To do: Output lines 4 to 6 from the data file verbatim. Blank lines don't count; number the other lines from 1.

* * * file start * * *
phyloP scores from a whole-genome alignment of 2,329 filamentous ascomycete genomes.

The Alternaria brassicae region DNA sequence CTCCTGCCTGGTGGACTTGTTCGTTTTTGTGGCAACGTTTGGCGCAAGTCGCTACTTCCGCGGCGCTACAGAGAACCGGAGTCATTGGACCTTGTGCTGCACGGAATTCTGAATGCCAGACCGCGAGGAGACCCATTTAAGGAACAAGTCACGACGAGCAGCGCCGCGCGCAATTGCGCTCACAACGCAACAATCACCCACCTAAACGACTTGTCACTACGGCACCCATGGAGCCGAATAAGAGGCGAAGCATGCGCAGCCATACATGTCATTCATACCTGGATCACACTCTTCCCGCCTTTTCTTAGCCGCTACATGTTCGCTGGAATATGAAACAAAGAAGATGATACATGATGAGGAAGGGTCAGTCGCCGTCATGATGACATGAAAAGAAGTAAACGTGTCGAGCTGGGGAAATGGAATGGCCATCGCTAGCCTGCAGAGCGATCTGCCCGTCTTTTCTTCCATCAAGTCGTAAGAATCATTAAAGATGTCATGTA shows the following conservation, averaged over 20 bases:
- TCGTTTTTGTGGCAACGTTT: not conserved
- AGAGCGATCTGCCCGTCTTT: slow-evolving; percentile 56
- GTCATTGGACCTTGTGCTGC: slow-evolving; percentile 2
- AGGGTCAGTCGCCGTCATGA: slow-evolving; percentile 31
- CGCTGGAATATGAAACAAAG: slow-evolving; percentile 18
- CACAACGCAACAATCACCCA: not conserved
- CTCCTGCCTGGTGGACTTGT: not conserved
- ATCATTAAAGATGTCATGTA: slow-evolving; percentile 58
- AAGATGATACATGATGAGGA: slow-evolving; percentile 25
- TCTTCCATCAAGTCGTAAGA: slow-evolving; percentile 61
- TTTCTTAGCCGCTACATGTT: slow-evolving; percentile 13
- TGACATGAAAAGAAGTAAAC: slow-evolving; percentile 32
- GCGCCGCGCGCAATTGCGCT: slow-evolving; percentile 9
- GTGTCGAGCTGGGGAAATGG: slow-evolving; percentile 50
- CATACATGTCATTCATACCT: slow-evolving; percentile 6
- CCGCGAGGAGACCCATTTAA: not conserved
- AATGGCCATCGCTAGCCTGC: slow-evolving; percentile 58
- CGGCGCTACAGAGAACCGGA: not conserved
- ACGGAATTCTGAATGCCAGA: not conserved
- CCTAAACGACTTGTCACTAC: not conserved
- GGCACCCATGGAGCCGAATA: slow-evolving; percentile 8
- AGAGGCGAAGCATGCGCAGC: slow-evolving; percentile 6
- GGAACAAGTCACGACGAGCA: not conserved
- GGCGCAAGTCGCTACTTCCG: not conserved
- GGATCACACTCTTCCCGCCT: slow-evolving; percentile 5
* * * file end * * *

- AGAGCGATCTGCCCGTCTTT: slow-evolving; percentile 56
- GTCATTGGACCTTGTGCTGC: slow-evolving; percentile 2
- AGGGTCAGTCGCCGTCATGA: slow-evolving; percentile 31